Effective Radiated Power
Figure 1: Illustration of the definition of the computed quantity EIRP.
Effective Radiated Power
Effective radiated power (or equivalent radiated power) is a computational quantity defined by IEEE that is used to describe a directional high-frequency power. The equivalent radiated power is the combination of the power generated by the transmitter and the ability of the antenna to concentrate that power in a particular direction.
It is the total power in watts that would have to be radiated by a reference antenna radiating uniformly all around to achieve the same radiation intensity S (signal strength or power flux density in watts per square meter) as the actual, practical antenna at a remote receiver located in the direction of the main lobe of that antenna. It is equal to the input power to the antenna multiplied by the gain of the antenna. An equivalent radiated power is not directly measurable. It must be calculated from the measurable quantity of power generated in the transmitter using known (or separately measured) quantities.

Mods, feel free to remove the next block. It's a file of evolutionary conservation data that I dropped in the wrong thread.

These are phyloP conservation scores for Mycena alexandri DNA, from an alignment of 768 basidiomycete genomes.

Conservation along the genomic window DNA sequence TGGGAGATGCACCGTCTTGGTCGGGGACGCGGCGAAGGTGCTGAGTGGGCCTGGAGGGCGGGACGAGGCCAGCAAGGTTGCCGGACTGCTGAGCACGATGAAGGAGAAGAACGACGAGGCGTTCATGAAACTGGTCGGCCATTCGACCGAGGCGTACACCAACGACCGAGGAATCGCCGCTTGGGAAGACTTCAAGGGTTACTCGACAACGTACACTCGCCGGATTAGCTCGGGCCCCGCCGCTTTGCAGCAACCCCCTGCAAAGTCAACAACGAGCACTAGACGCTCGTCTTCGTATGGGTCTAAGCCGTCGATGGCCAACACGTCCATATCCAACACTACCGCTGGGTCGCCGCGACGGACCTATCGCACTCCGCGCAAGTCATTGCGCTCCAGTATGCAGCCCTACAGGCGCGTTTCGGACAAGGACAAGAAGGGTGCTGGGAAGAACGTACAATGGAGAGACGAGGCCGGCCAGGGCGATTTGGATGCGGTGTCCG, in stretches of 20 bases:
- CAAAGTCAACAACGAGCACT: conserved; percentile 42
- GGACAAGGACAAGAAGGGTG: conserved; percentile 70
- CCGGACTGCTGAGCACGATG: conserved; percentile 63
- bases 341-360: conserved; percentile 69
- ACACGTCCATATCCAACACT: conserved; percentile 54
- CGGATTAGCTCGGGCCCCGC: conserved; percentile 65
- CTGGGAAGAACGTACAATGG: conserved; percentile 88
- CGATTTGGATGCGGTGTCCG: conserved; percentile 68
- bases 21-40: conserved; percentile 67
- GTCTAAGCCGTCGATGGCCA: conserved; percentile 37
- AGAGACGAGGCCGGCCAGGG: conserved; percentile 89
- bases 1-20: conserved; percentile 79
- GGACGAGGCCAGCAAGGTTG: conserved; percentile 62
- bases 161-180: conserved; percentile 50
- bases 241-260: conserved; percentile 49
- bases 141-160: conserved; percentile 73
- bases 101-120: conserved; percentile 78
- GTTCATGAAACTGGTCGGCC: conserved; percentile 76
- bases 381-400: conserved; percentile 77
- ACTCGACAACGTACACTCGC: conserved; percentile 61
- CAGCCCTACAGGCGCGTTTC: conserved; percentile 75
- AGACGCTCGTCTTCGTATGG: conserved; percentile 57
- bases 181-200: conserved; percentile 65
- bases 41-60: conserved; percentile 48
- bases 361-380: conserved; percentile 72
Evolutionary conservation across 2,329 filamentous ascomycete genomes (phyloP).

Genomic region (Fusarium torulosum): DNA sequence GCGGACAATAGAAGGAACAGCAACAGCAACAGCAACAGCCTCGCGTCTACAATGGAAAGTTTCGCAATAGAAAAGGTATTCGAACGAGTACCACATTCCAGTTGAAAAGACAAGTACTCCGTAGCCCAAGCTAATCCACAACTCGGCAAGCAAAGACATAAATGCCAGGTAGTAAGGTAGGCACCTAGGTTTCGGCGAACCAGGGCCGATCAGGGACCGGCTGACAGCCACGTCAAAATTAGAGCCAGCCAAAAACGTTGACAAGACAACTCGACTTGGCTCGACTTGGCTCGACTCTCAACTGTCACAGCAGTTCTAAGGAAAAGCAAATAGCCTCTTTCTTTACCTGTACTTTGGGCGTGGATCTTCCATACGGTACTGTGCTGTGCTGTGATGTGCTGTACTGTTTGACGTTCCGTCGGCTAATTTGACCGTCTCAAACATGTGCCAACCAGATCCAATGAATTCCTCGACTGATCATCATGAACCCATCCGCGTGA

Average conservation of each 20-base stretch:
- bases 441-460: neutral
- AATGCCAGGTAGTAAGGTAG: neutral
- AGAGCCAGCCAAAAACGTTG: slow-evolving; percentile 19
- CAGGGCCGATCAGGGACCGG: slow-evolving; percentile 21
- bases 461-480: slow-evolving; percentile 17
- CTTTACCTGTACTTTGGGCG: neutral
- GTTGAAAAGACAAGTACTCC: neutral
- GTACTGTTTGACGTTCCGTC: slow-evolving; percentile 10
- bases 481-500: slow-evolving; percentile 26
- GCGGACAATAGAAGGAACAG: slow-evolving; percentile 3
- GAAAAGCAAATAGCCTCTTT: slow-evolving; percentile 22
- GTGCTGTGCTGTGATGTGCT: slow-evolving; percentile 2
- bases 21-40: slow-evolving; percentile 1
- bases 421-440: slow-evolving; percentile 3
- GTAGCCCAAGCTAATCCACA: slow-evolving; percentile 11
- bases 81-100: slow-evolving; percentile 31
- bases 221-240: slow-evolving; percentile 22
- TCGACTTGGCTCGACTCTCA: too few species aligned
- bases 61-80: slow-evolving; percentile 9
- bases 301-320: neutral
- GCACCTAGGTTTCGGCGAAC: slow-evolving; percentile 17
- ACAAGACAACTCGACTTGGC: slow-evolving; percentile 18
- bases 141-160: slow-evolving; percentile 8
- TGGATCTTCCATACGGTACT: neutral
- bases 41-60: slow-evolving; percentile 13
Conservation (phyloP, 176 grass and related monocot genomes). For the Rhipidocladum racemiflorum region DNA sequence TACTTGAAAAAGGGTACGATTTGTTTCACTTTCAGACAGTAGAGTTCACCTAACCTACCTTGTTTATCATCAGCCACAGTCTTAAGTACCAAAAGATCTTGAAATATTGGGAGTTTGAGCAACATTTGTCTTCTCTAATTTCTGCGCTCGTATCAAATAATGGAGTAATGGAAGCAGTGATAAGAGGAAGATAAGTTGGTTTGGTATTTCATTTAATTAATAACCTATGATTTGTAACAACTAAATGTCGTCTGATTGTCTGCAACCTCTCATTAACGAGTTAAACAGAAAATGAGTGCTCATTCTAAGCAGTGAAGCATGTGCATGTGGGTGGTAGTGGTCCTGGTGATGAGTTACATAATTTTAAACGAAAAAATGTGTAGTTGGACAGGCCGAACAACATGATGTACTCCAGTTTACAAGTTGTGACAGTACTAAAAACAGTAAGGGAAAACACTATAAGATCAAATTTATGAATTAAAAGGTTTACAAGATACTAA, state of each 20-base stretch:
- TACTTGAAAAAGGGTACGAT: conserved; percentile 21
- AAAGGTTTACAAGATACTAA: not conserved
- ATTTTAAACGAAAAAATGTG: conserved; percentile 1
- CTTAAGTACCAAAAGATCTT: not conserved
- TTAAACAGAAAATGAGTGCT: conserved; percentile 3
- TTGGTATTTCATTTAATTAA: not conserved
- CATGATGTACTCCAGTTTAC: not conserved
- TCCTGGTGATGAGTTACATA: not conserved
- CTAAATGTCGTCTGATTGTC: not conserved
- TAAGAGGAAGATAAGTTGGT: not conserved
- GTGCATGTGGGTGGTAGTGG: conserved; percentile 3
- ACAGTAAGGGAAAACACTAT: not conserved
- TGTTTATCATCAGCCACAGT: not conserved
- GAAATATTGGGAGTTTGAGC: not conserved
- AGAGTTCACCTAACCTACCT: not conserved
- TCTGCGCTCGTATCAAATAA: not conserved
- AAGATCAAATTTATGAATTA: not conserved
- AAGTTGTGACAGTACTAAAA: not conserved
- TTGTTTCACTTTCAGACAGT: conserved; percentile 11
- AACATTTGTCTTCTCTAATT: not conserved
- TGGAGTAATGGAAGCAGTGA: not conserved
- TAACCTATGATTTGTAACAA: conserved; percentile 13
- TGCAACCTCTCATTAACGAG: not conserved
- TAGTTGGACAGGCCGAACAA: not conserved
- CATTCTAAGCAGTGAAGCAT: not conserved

If an omnidirectional isotropic radiator is used as a reference for antenna gain GA, the equivalent isotropic radiated power is abbreviated and referred to as EIRP. When a dipole is used as a reference, the letter “i” is omitted from the abbreviation and becomes ERP (EIRP = 1.64·ERP). When measuring the transmit power at the transmitter PT, the losses L in the feed line to the antenna must also be taken into account.
|EIRP = PT + GA - L||where||PT = transmitter's power in [dBm] or [dBW]
GA = antenna gain in [dBi]
L = Losses in [dB]
The equivalent radiated power is used in electronics and telecommunications to quantify the apparent power of a transmitter that is perceived in the receiving area as either a useful signal or interference. It is most often used to specify in a frequency usage plan by regulatory authorities a maximum allowable transmit power that may be used in a frequency range to minimize mutual interference.
Representation as integral
The EIRP can be represented as an integral of the power radiated in different directions in the entire radiation range:
where P(θ,φ) is the power radiated by an antenna at the azimuth (θ) and elevation (φ) angles of the main lobe. Here, this power is P(θ,φ) = PTxGi(θ,φ) with PTx as the conducted power (in watts) at the base of the antenna and Gi(θ,φ) the gain of the antenna in this main (θ,φ) direction. The integrals distribute this power value over the entire half-space above the antenna.